Our place in history

Curtis Varnell, PhD.
Western Arkansas Educational Service Cooperative
Col. Henry Stroup of the Arkansas National Guard.

The southern New Mexico desert is one of the most desolate places in the United States. Everything stings, bites or has thorns on it. There, in the middle of nowhere, sits the small town of Columbus, N.M., with a big sign proclaiming itself as the site the famous Mexican bandito Pancho Villa crossed the border and started the Mexican Expedition of 1916-17. His raid on the American border forces resulted in the deaths of some 20 Americans as well as the theft of American military property and the burning of the small, railhead town.

Villa needed supplies to carry out his revolution in Mexico and Columbus looked like an easy target. Probably unexpected, his actions brought swift retaliation from President Woodrow Wilson. Wilson assigned Gen. Blackjack Pershing the job of tracking down the bandit and bringing him to justice.

Needing troops immediately, Pershing called up the National Guard. Troops from small towns throughout the Arkansas River Valley responded. The regional National Guard commander was Col. Henry Stroupe of Paris. His unit included men from Magazine, Booneville, Paris, Dardanelle and other local towns. After reporting for duty in North Little Rock, the men were shipped by train to Columbus where they joined the 120,000 troops sent to chase Villa.

Stroupe and his men encamped in tents, sweltering in the desert heat and blowing dust. While the National Guard protected the border, Blackjack and his army crossed into Mexico and pursued the Mexican ghost with little success. Villa was too elusive to allow himself to be trapped, instead he fought a guerilla warfare of secret attacks and then disappeared into the countryside. One of the few success stories involved future Gen. George Patton. Patton, while on a scouting expedition with 12 other men in three large Dodge touring cars, discovered that Julio Gardenas, one of Villa’s top generals, was hiding out in a nearby village. Patton, demonstrating some of the traits that later made him famous, immediately attacked the hideout and killed three men, including Gardenas using his famous pearl-handled pistol. It is reported that he placed three notches on his gun, strapped the three dead men to the hood of his touring vehicle and returned to camp.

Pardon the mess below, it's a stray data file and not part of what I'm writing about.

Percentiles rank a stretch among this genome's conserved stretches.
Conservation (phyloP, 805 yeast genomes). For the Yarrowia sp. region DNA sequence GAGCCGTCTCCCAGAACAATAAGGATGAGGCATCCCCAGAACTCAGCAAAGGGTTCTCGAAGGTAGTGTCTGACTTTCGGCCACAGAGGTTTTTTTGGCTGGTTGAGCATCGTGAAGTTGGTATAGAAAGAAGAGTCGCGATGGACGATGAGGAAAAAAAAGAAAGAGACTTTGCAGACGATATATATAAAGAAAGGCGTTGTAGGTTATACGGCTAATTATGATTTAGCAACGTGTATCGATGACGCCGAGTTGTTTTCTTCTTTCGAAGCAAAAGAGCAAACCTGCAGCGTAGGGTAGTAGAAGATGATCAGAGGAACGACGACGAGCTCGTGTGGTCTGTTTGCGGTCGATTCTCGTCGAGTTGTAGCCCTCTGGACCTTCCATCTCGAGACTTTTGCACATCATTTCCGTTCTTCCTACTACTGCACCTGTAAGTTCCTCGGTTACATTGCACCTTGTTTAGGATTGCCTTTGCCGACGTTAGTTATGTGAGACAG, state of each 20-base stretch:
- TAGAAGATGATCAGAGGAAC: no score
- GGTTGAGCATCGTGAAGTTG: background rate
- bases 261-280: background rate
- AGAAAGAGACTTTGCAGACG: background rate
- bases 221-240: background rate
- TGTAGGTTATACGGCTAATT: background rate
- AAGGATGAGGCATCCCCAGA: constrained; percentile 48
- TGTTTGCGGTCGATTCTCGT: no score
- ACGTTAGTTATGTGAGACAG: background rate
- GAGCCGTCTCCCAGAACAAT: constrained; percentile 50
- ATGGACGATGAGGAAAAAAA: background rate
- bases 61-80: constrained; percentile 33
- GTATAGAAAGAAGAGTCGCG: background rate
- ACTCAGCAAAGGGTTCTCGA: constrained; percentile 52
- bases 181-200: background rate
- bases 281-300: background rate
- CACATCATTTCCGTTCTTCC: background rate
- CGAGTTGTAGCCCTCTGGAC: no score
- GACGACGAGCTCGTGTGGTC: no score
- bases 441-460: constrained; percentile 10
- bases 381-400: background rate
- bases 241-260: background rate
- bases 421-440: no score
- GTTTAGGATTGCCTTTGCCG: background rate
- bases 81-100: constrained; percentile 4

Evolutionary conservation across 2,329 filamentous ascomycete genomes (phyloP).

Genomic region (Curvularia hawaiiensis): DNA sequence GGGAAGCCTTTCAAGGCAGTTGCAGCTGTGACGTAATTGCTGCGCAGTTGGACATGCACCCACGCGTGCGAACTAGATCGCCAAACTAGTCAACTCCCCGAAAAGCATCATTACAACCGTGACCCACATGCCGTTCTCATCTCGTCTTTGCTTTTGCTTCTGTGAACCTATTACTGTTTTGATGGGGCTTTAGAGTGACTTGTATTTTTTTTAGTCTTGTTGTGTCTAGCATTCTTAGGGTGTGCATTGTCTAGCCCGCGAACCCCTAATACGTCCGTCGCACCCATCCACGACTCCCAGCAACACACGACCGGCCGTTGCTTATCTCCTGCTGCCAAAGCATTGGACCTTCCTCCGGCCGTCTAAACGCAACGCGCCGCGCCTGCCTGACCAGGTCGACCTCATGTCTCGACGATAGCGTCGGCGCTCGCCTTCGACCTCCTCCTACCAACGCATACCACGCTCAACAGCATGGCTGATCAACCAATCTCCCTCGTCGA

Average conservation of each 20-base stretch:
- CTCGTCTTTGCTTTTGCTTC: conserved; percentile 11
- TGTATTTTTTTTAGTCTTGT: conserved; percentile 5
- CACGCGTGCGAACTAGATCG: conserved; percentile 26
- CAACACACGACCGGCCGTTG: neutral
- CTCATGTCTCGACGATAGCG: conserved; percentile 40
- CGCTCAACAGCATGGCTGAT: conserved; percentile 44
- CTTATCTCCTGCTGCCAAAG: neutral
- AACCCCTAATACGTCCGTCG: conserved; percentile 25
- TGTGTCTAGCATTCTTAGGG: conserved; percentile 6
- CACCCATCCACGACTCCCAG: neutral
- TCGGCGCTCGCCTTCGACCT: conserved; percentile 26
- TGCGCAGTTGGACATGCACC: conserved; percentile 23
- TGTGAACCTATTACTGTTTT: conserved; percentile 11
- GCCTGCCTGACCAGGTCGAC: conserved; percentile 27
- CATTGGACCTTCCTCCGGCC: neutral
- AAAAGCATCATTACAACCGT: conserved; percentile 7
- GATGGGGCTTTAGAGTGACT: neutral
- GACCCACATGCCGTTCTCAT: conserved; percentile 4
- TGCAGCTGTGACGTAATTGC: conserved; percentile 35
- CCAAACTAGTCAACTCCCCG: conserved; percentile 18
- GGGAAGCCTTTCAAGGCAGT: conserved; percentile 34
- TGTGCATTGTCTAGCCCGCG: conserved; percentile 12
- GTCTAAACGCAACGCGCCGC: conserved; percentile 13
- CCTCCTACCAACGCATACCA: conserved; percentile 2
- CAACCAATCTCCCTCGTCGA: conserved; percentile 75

After months of pursuing Villa and with World War I approaching, America declared victory and withdrew. Pershing reviewed the troops, including those from Arkansas, while standing in a raised gazebo in Columbus. The photos of that review stand and the encampment are found in our local historical society albums, along with pictures of  Stroupe and many prominent citizens of our local towns.

Stroupe and his men returned home to a hero’s welcome and went on to become the mayor of Paris, a state legislator and ran for governor of the state. The Stroupe Building at Arkansas Tech University was named for him. Many of the men that returned with him, including his son, were later sent to France to fight during World War I.

Many times, we have to remind ourselves that we don’t just learn history, we are a part of it. Our young men rubbed shoulders with the famous men of history books. They suffered, and in many cases died, protecting the hills and valleys that make up our home.